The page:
ACT is on a roll with solid polling to end the year in double digits nationally according to 1News and in Hamilton West. The byelection is on Saturday, if you are in Hamilton West please cast your vote to join the groundswell for James McDowall. Deputy Leader Brooke Van Velden has been named top first-term MP

The Haps

ACT is on a roll with solid polling to end the year in double digits nationally according to 1News and in Hamilton West. The byelection is on Saturday, if you are in Hamilton West please cast your vote to join the groundswell for James McDowall. Deputy Leader Brooke Van Velden has been named top first-term MP with Nicole McKee and Karen Chhour also in the stakes. The party relentlessly releases policy with new policy on Immigration, Truancy, and RMA reform in the past fortnight.


Labour and the Greens have made a cluster of constitutional proportions, but even some journalists say they’re still trying to understand it. This week ACT runs through what happened, why it matters, what questions are still unanswered, and why you should be worried about what Labour tried even if you agree with their three waters reform.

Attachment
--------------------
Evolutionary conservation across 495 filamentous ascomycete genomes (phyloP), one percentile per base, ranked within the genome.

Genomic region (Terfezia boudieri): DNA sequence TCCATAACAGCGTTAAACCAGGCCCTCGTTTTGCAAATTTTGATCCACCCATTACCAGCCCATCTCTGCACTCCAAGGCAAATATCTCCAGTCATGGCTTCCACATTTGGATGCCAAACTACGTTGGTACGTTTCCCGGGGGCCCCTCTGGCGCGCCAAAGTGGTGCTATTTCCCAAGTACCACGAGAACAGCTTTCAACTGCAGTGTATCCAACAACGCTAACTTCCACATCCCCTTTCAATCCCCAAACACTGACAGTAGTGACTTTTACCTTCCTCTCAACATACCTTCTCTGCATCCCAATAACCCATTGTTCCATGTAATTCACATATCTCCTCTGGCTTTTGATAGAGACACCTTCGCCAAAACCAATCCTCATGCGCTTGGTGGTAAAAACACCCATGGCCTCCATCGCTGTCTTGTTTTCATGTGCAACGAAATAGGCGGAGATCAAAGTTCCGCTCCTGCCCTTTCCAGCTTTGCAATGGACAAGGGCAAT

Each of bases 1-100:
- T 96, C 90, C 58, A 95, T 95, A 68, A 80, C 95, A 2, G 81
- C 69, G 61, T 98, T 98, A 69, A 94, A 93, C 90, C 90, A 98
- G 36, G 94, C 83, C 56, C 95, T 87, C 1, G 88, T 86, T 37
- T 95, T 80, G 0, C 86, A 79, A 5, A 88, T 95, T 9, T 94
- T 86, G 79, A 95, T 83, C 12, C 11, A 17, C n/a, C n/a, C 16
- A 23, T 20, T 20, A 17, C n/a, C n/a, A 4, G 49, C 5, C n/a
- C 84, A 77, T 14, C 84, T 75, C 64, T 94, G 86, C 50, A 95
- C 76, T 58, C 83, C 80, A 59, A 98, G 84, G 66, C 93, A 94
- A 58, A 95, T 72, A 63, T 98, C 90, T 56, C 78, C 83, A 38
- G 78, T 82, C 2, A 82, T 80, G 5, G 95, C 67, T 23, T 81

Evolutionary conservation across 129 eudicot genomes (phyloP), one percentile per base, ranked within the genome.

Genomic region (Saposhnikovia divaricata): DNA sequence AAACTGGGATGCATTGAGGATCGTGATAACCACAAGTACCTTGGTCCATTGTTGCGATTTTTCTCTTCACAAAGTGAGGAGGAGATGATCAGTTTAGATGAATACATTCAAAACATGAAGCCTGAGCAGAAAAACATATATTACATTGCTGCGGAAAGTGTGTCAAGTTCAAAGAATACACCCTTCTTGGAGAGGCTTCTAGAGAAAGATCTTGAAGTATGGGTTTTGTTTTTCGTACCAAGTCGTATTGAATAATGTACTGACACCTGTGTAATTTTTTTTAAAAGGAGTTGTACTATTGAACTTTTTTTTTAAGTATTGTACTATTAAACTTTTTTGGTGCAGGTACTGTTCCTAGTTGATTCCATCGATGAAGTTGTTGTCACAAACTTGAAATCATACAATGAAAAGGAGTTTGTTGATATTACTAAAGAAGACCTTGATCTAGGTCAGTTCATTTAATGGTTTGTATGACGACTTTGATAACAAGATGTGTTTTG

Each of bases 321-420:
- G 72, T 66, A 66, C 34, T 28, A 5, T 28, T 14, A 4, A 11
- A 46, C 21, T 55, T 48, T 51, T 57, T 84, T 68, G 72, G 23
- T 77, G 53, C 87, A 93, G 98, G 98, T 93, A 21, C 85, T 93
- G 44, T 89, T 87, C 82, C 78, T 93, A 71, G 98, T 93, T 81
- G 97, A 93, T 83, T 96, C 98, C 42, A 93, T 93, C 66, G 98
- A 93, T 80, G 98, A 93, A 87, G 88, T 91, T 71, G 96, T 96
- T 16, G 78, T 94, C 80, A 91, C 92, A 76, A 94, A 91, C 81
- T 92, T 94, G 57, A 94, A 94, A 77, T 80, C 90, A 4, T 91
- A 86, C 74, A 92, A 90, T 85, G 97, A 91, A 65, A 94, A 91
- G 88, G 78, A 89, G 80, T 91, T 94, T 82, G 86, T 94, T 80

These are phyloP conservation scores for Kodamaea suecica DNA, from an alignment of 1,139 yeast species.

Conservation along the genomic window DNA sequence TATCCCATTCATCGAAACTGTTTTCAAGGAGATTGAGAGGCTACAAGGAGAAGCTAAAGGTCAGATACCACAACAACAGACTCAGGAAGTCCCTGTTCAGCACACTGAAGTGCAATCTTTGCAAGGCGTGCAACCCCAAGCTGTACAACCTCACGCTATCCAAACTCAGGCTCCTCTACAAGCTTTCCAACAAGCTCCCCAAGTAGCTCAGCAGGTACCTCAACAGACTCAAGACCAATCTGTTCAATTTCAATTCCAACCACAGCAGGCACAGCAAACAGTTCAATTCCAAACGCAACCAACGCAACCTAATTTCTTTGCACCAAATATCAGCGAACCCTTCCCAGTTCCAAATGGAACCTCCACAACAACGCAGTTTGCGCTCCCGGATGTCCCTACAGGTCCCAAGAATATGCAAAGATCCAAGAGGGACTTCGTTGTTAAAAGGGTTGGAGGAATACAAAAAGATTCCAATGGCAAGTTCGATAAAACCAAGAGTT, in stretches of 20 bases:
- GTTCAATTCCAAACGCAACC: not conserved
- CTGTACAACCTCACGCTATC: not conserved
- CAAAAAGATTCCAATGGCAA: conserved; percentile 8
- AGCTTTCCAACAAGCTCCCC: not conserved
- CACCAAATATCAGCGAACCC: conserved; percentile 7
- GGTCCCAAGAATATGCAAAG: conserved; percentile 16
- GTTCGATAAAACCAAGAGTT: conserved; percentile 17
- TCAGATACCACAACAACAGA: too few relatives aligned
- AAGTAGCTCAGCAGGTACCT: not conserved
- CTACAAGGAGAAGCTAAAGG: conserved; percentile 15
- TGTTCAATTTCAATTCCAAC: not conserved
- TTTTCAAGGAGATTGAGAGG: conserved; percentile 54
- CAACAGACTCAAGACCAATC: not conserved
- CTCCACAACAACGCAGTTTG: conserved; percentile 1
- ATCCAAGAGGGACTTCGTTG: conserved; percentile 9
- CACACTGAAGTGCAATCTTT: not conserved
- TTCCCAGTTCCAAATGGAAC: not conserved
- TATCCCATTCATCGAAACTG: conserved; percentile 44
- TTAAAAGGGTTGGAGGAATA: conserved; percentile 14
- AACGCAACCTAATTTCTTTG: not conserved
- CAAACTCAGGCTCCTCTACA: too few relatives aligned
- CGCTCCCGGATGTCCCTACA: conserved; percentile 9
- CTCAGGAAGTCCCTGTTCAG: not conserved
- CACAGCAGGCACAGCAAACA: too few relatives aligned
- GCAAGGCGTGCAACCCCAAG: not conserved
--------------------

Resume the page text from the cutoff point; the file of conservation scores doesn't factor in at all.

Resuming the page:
We start with the basics that you could take for granted before this happened. At the heart of New Zealand’s constitutional arrangements is the idea that no Parliament can bind a future Parliament (each Parliament is its own new one, we are currently in the 53rd Parliament and next year we will elect the 54th). The people have the absolute right to elect a new Parliament every three years, and the new one can override unpopular things the last one did. It’s democracy in its purest sense. The people, collectively, have the power to choose their own destiny and no power is higher than the will of the people.

The only requirement for changing a law is that the majority of Parliament can agree. Most governments in modern times have had a majority of only 2-3 seats, but a majority is a majority.